Interview of Pierre-Henri Tataranno, founder of Starbagg and Ecommerce-live.net.
Karine Bernasse, Store Commander: Hi Pierre-Henri. You lived a great e-commerce adventure which ended up with the sale of your e-store Starbagg to Sarenza back in 2008. Can you please tell us how it all started?
Pierre-Henri Tataranno, E-commerce Live : I started off back in 2004 at home with a PC and 2000 euros to buy handbags which I sourced in the well-known Parisian textile area called the Sentier. Business was simple: I was buying cheap handbags, I took photos and I then sold them onto my e-store with a commercial margin applied on top. Bit by bit, I managed to build a mid-range portfolio of handbags.
At that time the most important decision was the choice of my technical platform for my would-be online shopping cart.
The choice is wide in terms of open source e-cart (Prestashop, Magento, Thelia, RBS Change, etc), Saas (Oxatis, Powerboutique…), performance-related shopping cart solutions (Wizishop) or even bespoke shopping solutions developped by web agencies. I picked a SaaS solution, which allowed me to concentrate on my core business. At the time Prestashop was not yet born...
When I reached 10 parcels per day, I decided to outsource my logistics to Crosslog, as it became too much to manage single-handedly.
I finally left home to rent offices. I also outsourced my logistics to another service company and hired a small team: a buyer, a logistics manager, a webmaster and a freelance photographer.
When my turnover reached a level which I deemed satisfactory, I started considering selling my business.
KB: What are the main hurdles you stumbled across during the course of your e-commerce adventure?
PHT : Financing my stock proved more and more difficult. Suppliers demand payment within 2 months, whereas my turnover did not keep up with that pace for a number of reasons:
The second difficulty was to constantly increase traffic and sales, whilst maintaining sufficient margins. In the e-commerce business, profitability is largely dependent on your ability to balance marketing spendings and get your emailing base loyal.
Identifying business development opportunities with a real impact to acquire trafic on my website was another challenge. For example, I built partnerships with women's contents editors ; however, it is very difficult to obtain clear metrics and get to know your real ROI on such actions.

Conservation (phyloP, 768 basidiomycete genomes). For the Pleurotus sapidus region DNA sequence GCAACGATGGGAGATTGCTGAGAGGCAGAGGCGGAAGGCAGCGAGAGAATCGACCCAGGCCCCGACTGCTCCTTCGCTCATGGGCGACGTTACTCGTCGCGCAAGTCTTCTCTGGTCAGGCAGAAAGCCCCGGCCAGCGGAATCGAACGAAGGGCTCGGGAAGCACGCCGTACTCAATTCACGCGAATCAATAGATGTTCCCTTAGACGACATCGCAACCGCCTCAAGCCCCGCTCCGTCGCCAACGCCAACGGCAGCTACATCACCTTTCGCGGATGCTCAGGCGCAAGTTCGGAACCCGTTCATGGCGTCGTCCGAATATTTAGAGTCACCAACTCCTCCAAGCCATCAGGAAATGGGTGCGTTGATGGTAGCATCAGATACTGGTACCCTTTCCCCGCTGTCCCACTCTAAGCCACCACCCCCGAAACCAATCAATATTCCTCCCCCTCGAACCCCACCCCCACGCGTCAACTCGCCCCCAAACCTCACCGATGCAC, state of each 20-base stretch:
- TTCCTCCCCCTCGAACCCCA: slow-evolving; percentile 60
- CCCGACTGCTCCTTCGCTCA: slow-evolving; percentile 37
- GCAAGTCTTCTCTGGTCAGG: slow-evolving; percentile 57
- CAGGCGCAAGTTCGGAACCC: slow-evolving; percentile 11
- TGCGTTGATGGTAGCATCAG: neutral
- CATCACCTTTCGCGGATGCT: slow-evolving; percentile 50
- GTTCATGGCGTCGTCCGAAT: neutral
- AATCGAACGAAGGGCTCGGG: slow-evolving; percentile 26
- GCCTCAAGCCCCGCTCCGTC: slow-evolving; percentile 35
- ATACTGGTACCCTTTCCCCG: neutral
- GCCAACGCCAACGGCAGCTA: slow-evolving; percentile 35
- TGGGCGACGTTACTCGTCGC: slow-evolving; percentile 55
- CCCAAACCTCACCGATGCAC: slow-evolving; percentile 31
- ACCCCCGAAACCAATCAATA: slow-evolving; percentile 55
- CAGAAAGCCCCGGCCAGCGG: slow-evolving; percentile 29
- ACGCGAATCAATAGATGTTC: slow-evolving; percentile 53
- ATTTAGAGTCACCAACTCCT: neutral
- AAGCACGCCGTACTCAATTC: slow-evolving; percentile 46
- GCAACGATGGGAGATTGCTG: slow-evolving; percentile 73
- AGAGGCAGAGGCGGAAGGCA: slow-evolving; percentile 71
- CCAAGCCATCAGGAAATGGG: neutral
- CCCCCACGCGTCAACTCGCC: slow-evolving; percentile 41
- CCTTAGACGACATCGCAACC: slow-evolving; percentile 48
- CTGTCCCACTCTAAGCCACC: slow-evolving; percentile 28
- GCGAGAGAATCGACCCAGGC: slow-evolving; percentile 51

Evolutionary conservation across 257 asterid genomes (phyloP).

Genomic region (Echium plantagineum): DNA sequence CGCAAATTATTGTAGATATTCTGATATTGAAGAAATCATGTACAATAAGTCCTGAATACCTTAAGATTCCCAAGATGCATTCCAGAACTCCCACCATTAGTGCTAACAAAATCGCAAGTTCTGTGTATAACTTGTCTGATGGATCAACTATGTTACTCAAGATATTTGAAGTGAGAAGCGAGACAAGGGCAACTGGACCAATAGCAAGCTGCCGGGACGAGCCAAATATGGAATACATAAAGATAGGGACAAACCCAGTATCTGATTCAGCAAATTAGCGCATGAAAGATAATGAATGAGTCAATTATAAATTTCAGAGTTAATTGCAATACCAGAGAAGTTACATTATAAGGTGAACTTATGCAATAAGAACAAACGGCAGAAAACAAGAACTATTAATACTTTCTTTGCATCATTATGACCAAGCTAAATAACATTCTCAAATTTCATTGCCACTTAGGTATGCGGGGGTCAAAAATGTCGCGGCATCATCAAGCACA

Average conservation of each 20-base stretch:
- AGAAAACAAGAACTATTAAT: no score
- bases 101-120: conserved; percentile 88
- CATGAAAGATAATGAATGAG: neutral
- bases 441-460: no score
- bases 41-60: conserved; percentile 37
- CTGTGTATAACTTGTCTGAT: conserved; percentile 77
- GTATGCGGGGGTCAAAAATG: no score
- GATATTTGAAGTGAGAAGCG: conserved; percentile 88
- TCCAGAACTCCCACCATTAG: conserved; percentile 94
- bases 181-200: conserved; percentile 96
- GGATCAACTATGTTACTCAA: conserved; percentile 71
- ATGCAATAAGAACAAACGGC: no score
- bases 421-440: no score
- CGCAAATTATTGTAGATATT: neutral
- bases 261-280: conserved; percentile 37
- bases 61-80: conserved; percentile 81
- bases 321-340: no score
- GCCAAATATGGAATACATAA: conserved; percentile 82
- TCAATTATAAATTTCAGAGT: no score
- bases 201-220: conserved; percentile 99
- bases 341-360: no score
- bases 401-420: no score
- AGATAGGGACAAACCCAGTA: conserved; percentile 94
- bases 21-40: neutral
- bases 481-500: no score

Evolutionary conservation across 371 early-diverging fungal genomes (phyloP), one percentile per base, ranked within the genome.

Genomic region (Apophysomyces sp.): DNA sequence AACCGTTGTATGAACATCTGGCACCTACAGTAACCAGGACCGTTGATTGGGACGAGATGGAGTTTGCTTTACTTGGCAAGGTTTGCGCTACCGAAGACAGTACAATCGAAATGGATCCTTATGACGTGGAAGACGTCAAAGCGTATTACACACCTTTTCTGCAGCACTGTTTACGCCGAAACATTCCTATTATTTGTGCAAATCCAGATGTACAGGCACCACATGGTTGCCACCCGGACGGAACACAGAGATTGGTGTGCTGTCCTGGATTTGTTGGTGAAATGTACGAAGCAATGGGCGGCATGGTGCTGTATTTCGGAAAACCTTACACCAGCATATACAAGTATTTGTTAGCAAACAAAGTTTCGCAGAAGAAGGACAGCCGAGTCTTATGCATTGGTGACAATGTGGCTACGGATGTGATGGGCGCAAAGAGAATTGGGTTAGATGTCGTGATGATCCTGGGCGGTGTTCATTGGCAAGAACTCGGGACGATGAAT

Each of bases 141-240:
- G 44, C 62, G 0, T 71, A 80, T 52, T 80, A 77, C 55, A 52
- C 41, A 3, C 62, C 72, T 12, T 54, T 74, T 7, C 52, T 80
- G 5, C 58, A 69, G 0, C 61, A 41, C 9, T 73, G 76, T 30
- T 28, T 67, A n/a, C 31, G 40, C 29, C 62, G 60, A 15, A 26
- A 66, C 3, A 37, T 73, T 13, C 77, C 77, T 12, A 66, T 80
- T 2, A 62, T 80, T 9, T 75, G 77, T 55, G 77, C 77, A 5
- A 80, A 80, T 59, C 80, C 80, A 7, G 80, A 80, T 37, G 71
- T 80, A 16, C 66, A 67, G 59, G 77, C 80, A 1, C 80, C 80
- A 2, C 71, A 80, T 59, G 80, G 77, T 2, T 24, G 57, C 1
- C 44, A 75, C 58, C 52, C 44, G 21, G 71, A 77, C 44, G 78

KB: In terms de business developement, what sort of initiatives were working well for you, bearing in mind that what worked for your specific business may not work for another since each e-merchant must identify its own winning recipes.
PHT : My marketing mix was a fairly classic mix of SEO, emailing campaigns and above all development of successful partnerships with companies having similar synergies. I was lucky enough to find trafic and prospective customers acquisition opportunities that proved very fruitful.
If I was to order what worked best:
KB : Could you tell us what kind of partnership you were actively looking for?
PHT : very varied from a simple exchange of targeted link, to piggyback mailing, white label, quizzes or even exchanging emailing lists with websites having affinities with mine.
These various partnerships increased my overall visibility a great deal, generated little direct sales but thousands of emails collected.
KB : for our readers, piggyback mailing consists in inserting a document or a commercial offer into a delivery parcel which is coming from a third party company. You often find these in my private selling companies for instance. As regards database exchange, you are referring to symetrical routing I guess whereby you are routing the email design of a partner to your own database and vice versa?
PHT : Yes that's right. No physical exchanges of databases of course.
KB : Is there a more specific partnership that was decisive?
PHT : Yes, I wasn lucky enough to be the price donator for a large-scale campaign organized by French Railway company Voyages-SNCF. Starbagg donated 5000€ worth of bags for their marketing quizz operation, which provided tremendous visibility for my business of course since the quizz ran on Voyages-SNCF's huge database.
Stricking partnerships allowed me to go from 0 to over 100 000 opt-in email addresses in 4 years.
KB : You decided to sell Starbagg at a time when the company was doing very well. How did this happen?
PHT : in fact starting my own company has always been with the aim of reselling when the turnover would be good enough. In 2004, my turnover was about 800 000 euros. I then decided to approach a couple of competitors to make a purchasing proposal. I was the initiating party. Both of them were interested and I chose Sarenza for a very simple reason: they offered to hire back all of my employees.
KB : What practical advice would you give today to would-be e-merchant?
PHT : Advertising is very important nowdays to give your e-store some credit. On average you need to count on a 20/30 spending of your turnover. I started being obsessed with the ROI of my campaigns. My first piece of advice would be to spend in advertising only when it brings you some ROI including a sharp analysis of key words that work well and disregarding those that do not.
Secondly, I would say that you really need to learn how to run your business with performance indicators. They don't need to be complicated at the beginning ; an Excel sheet can do the job. However, the higher your turnover gets, the more important it becomes to turn to professional solutions for your commercial management, acccounting, etc to save time and be more efficient.
To conclude I would say that e-stores that succeed nowadays are those who are not dependent on advertising, either thanks to loyalty schemes or innovative marketing.
KB : Starbagg has been sold for a few years now but we shall save this for a future interview on themed "How to sell your e-commerce business successfully?"